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Sami Lauritsen grills up sandwiches and ladels up soup at Native Taters, her food trailer at Protest and Boise avenues.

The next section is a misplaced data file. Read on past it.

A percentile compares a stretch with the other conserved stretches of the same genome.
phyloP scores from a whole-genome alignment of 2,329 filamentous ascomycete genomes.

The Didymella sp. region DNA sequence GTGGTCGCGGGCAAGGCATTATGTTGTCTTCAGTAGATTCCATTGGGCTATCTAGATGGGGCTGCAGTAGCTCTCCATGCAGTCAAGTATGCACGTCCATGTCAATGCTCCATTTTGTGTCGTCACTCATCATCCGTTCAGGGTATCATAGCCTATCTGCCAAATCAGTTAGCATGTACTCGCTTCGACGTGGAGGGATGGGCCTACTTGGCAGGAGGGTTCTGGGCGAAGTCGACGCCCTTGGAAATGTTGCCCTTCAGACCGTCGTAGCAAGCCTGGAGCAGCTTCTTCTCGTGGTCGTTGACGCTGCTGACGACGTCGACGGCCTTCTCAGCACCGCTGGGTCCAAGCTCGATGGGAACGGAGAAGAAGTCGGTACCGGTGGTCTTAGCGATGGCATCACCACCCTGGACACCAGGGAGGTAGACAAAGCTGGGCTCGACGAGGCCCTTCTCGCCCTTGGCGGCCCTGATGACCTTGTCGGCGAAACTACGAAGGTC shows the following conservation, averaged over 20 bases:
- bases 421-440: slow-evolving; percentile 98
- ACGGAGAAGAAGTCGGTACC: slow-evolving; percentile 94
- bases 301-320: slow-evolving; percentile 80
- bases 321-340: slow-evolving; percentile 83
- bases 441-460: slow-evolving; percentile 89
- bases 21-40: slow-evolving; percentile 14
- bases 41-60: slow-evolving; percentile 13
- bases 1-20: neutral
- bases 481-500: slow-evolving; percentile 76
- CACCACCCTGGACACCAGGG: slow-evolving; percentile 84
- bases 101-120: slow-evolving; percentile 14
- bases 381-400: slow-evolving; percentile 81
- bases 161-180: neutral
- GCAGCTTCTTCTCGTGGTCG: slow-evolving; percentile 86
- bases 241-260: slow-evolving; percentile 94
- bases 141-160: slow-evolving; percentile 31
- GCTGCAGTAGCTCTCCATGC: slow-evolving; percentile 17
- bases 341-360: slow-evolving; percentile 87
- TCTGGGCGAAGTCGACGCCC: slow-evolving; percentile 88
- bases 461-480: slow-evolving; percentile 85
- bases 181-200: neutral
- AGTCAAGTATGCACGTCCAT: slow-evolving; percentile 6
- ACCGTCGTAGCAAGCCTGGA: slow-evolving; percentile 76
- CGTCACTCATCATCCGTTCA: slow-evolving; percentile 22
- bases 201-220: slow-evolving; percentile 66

Sadler blogs about taco trucks at Taco Trucks Idaho. A photographer and photography teacher at Boise State, Sadler’s blog gained popularity almost as much for its “in-the-know” content as it did for the simple photos Sadler posted— like the hunger-inducing shot of bright red hot sauce splattered over the creamy green avocado slices of a tostada or the forlorn and distant picture of a long, white passenger bus parked among dead brush and painted with the word “Tacos.” Sadler, who’s originally from northern California and moved to Boise from Chicago four years ago, began blogging about Idaho’s taco trucks in 2008. “To me, it’s some of the best food you can get in the Boise area,” said Sadler about taco trucks. At first, Sadler kept things local on his blog. As his options grew slimmer, he ventured beyond the Treasure Valley, most recently to Portland and New York City. It’s a change brought about by the fact that Sadler has documented nearly all of the area’s taco trucks but also because that he no longer eats meat and has never been able to eat beans. A recent post was a note to entrepreneurs, urging someone to explore vegetarian fare at taco trucks. In another recent post, spurred by our conversation, Sadler deviated from taco trucks to revive the idea of a truck serving wood-fired pizzas or handmade donuts. Though he’s but one voice, Sadler’s blog sums up mobile food options in Boise: Taco trucks—good taco trucks—abound; anything more creative might be wishful thinking. One name Sadler does drop, whom he says he has not tried but whom he has heard good things about, is “the Saladman.” Chris the Saladman, aka Chris Olson, is a new food option on a mid-section of State Street. He’s also one of the longest-running street food vendors in Boise. Olson, a veteran of the Boise food business, has long been a fan of the mobile restaurant. In 1975, he ran one of several TJ’s Yankee Dog carts—the same TJ’s that still sells hot dogs in downtown Boise during lunch. When he lived in Los Angeles, he ate at the same taco truck nearly every day. In the mid-80s, Olson started selling restaurant food equipment and in 1999 opened Chris the Saladman. After more than a decade building his popular salads out of a food truck, Olson finally made the decision to sell his truck and move his Chris the Saladman gig permanently and